At the same time, we are carrying out other assessments todevelop mine plans for future development and the completion of the secondshaft. You will find more detail on these and subsequent steps in the MD&A.

Tomorrow, the Canadian Nuclear Safety Commission will bereviewing our application to renew and amend the Cigar Lake construction license that isscheduled to expire at the end of the year. We anticipate a decision from themin December, and we’ll provide an update on remediation progress at the time.

Production startup remains 2011 at the earliest. Until themine has been dewatered and the condition of the underground development hasbeen assessed and incorporated into new mine development and production plans wewill not able to provide a firmer production startup date.

As a final note on this topic, there is no off-the-shelfmanual to guide remediation at Cigar Lake.We know it’s challenging work. A precise process and timeline are difficult topredict. At the same time, I assure you that Cameco has the technical expertiseand management systems to meet this challenge.

As I mentioned in our last conference call, the events of Cigar Lake and elsewhere led ourmanagement to renew its commitment to excellence and accountability throughoutthe organization. We continue to put in place the new management structure forall our operations led by Tim Gitzel, as I announced on the last conferencecall. That structure will provide the foundation for increased focus andaccountability across our operations.

Further, I have challenged every Cameco employee to get backto basics in order to focus on our core business and achieve operationalexcellence. We have worked with our operating sites and divisions to identifykey priorities and make sure all of our activities are in line with thesepriorities. We have deferred or eliminated tasks or projects that are notconsidered mission critical and asked each of our divisions to continue toevaluate all work with the same lens.

I have also followed up with direct communication to everyemployee as well as personal visits to the Saskatchewansites. In the months to come, I will be getting to other sites as well with anaim to meet people, talk to them directly about what excellence and gettingback to basics means for them. These visits have given me great confidence inour ability to meet our challenges because of the enthusiasm and dedication Isaw in our people and the example of excellence at each site.

Our assets are world-class and our talent is top-notch. Iknow if we tighten our execution, we will remain a leader in our industry andthat’s what our renewed internal focus is all about.

I would now like to discuss our strategy for growth. I will spenda few moments on this topic since we continue to get questions from investors. WhenI say strategy, those of you familiar with Cameco will know that we have overthe many years consistently positioned Cameco for long-term growth. In ourpursuit of value, our preference would have been to make a few largeacquisitions. However, rocketing uranium prices and a rejuvenated nuclearindustry sets valuations far beyond what we consider to be sustainableprofitable levels.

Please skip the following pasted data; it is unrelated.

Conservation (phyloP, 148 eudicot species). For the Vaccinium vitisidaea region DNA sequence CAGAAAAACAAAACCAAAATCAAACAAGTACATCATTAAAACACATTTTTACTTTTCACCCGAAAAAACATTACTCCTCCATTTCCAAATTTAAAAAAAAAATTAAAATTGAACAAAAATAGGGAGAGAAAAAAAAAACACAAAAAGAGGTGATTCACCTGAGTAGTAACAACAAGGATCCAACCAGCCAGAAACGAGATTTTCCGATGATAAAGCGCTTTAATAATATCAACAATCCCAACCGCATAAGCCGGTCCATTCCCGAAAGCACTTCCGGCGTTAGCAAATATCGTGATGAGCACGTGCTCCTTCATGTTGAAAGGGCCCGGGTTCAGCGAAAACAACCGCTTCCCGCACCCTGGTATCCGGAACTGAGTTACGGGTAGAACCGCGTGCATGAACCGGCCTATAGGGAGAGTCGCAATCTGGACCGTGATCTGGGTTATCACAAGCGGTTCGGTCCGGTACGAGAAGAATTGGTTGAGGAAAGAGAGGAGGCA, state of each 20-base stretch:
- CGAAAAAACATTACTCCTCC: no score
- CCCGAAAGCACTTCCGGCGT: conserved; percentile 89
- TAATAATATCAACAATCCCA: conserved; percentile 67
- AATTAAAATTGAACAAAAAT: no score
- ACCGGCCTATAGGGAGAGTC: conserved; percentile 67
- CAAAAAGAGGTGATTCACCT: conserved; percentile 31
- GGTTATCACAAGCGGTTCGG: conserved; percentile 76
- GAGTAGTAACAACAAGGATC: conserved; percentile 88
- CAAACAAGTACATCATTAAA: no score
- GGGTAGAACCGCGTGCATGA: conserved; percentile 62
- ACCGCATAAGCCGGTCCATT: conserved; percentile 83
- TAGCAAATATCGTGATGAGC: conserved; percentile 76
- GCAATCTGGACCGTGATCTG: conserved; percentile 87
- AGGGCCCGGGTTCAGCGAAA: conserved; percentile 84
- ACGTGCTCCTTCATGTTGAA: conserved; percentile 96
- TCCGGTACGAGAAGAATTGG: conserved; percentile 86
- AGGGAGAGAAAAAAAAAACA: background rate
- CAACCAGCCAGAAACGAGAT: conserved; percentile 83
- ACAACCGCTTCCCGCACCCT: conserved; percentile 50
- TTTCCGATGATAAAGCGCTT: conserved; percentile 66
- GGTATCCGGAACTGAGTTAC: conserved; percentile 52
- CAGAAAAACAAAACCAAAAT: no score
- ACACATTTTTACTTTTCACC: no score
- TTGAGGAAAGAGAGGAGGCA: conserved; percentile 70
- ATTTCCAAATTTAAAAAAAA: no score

So let me be clear. On my watch, we will not heed to publicmusing of short-term thinkers who want us to grab some headlines with a quickpurchase. We will not pay inflated prices just to acquire a company with theword “uranium” in its name. Cameco acquisitions must promise a significantcontribution to our bottom line.

While we monitor the industry for larger acquisitions, wehave been steadily making strategic alliances and equity investments withuranium companies around the world. These announcements extend Cameco’s reachin Northern Canada, the United States, Australia,Paraguay, Russia,and Kazakhstan.These investments are likely to pay handsome rewards to investors afterexploration and development.

We continue to work aggressively behind the scenes toevaluate other opportunities for growth in the nuclear industry. While we don’tissue a news release every time we think of making an acquisition, our uraniumconversion and enrichment teams are actively networking around the world inpursuit of growth opportunities. Our network of relationships throughout theindustry provides critical market intelligence on opportunities we mightpursue, as well as those we would be wise to stay away from.

We are ready to strike when we see the right value, whichstrengthens Cameco over the long term. As I mentioned at the beginning of thecall, we have the financial strength to strike quickly when the right dealcomes along.

I thank you for your attention. We will now open the call toquestions and either I or other members of the management team will respond.

Question-and-AnswerSession

Operator

Our first question is from Raymond Goldie - Salman Partners.

Raymond Goldie -Salman Partners

My question relates to Uranium 1 which talked about theiroperations in Kazakhstan,because of the shortage of sulfuric acid. I’m not even sure whether your partyuses sulfuric acid bur are you affected in any way by the situation?

Gerald Grandey

Ray, it is using sulfuric acid. We too are affected as we’vesaid in MD&A. We haven’t been affected to-date through the end of thequarter, but if the acid shortage were to persist, then they would begin toaffect us in quarter 4. Kazatomprom, which the government-owned enterprise seesthe acid situation coming back into balance sometimes in the first half of theyear maybe by March hopefully. In the interim, we and others that affected arelooking for alternate supplies of acid and other jurisdictions. But, I thinkone of the impediments there is transportation. But, not affected yet, but willbe if we don’t find alternative sources.

Raymond Goldie -Salman Partners

Well, thanks for your courtesy in taking a question to whichthe answer was in the MD&A.

Gerald Grandey

It’s a lot in MD&A, right?

Raymond Goldie -Salman Partners